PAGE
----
Ultimately, these issues along with all of the others which mount up throughout the length of the film lead to a film that did not have good decision making behind it. Part of this no doubt comes from the tumultuous production of the film in which the directors were replaced and an acting coach had to be brought in. The coach apparently helped some, but it was not enough, as Alden Ehrenreich is easily one of the weakest parts of the film. He is not a convincing Han Solo, and he spends most of the film imitating a weird, smug-asshole version of Han Solo. Overall, the decision making from the very outset of this project was flawed, and it showed with a weak final product that deserves nothing higher than an “eh, it was alright.”

Alden Ehrenreich was not a good choice to take on one of the most iconic roles in film history. He could not command the room in the way that Harrison Ford could in the same role.

The more interesting aspect of this film and it’s lack of success is how it reflects on Star Wars and a brand, and how future Star Wars films are going to be impacted by this clunker. Solo is the worst performing Star Wars film to date, and domestically is coming in far behinds its predecessors. Rogue One, The Force Awakens and The Last Jedi all exceeded $500 million domestically, while Solo is languishing at just over $200 million. The biggest problem for Solo however, is it’s perceived damage to the Star Wars brand. Coming out only a few months after The Last Jedi, a feeling of saturation is starting to set in, as in the same time frame in which the original Star Wars and its sequel, The Empire Strikes Back, we have gotten four different Star Wars films. Delivering two Marvel films a year has proven sustainable for Disney, but Star Wars is proving to be more limited than most want to admit, or at least Disney’s treatment of the material is.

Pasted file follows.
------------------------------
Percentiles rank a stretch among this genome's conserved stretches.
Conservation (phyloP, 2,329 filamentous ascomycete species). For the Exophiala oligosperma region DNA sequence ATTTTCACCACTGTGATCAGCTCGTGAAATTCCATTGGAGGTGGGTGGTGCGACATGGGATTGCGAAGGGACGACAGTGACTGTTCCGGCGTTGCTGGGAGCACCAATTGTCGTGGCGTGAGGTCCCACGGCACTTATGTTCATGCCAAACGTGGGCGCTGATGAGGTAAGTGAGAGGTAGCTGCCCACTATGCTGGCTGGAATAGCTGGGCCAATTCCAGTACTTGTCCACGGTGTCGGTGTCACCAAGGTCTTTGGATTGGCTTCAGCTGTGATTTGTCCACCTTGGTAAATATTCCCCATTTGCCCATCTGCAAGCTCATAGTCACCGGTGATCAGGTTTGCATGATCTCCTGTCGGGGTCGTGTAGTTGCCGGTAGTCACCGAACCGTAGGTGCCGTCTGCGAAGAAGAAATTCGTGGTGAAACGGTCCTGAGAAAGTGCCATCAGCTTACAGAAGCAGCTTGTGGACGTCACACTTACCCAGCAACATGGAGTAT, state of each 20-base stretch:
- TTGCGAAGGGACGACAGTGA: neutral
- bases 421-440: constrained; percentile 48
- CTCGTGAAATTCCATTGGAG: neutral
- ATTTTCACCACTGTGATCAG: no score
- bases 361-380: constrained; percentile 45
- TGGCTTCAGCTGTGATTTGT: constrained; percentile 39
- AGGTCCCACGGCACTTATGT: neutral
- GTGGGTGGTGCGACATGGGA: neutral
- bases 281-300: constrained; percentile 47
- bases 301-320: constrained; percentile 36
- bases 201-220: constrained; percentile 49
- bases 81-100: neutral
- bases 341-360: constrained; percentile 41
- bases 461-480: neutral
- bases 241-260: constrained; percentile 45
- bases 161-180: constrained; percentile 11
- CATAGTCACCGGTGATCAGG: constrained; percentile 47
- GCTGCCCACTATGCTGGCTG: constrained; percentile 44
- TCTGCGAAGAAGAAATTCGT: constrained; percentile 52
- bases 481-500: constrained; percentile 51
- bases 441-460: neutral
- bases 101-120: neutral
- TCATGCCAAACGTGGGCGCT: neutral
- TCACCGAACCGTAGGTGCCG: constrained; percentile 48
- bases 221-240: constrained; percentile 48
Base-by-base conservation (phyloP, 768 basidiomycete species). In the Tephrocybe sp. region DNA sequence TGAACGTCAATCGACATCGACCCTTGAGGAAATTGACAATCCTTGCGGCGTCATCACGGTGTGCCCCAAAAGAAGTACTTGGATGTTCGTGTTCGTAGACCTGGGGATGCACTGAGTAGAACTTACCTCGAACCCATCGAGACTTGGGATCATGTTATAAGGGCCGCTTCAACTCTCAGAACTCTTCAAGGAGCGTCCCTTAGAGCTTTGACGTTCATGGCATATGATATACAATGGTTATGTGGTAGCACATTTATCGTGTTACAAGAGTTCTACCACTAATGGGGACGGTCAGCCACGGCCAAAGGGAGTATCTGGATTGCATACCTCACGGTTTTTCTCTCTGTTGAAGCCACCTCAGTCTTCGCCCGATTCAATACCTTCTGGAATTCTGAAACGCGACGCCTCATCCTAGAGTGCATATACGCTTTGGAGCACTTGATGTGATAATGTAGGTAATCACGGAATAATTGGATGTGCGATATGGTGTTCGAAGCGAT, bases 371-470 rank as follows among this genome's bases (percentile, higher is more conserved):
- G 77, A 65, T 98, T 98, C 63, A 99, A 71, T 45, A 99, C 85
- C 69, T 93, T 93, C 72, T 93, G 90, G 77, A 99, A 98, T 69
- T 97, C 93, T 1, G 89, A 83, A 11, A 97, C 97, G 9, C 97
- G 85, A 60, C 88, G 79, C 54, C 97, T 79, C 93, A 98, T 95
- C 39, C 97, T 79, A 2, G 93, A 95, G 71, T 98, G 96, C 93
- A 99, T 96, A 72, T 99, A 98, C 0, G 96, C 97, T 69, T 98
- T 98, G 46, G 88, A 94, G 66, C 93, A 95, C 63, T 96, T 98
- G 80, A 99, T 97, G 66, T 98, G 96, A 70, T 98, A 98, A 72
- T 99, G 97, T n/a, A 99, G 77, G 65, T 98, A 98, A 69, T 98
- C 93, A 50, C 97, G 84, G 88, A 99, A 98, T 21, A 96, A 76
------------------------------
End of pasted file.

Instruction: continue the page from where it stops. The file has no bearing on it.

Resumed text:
Most of the blame is falling squarely on Solo, but that likely is not the case. This is simply the building frustration around these new Star Wars films finally becoming visible. The Force Awakens made a ton of money and released to very good reviews both critically and from audiences, but it is fairly blatantly a remake of A New Hope, and it borrows substantially form the original trilogy in what feels like unnecessary fan service. Rogue One was a film that took itself very seriously which also relied heavily on the recognition of older imagery; it was filled with unremarkable characters and told a disappointingly unremarkable story. The Last Jedi was critically well-received, but audiences weren’t so keen on the middle chapter of the new trilogy.

It is that last part which is the important takeaway from this section. Fans did not like The Last Jedi; it likely ended up leaving a sour taste in many people’s mouths and did Solo no favors in terms of positive buzz or energy heading into its own release. If The Last Jedi had been more warmly received by audiences, there would have been far more enthusiasm and excitement about whatever the newest Star Wars film was going to be. Instead, it sapped all that away and replaced it with apprehension and disinterest. Throw in reports of turmoil during the production of Solo, which chipped even further away at any remaining excitement, and you have a recipe for a tepid response to a film that is not worth the brand it bears in the first place.